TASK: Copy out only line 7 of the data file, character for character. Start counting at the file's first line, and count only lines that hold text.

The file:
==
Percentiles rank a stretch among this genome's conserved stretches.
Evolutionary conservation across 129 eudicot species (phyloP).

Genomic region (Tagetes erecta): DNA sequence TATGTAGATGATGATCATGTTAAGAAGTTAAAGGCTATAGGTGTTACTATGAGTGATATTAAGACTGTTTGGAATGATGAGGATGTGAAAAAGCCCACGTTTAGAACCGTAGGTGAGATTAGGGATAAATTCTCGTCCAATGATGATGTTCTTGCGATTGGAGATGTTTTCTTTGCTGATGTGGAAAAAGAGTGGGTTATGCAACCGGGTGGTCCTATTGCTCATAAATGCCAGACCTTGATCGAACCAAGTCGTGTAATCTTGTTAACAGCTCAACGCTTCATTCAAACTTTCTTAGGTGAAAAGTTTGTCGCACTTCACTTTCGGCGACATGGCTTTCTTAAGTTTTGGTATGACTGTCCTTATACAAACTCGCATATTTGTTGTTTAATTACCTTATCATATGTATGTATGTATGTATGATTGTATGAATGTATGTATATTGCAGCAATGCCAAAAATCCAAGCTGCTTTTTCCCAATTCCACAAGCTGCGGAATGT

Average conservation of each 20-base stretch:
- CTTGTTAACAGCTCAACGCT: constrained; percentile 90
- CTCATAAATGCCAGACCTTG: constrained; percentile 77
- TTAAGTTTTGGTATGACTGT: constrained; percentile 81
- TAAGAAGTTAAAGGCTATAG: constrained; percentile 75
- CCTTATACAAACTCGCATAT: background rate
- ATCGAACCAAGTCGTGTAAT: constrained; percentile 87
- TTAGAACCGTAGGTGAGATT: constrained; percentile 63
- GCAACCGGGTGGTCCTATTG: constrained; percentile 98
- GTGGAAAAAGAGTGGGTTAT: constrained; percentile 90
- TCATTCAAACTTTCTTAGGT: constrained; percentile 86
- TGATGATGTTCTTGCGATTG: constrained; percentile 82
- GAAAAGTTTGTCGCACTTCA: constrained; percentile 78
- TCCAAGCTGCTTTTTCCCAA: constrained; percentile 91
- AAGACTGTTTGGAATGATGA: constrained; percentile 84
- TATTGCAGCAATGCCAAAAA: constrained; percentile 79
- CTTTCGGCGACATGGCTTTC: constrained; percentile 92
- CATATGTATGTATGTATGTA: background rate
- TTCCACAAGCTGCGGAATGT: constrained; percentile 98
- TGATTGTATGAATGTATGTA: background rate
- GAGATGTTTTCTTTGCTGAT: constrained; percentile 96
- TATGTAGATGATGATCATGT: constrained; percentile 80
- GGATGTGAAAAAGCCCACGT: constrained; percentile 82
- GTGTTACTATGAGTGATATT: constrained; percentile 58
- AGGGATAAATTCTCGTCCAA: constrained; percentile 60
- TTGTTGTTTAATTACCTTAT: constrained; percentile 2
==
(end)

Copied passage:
- TTAAGTTTTGGTATGACTGT: constrained; percentile 81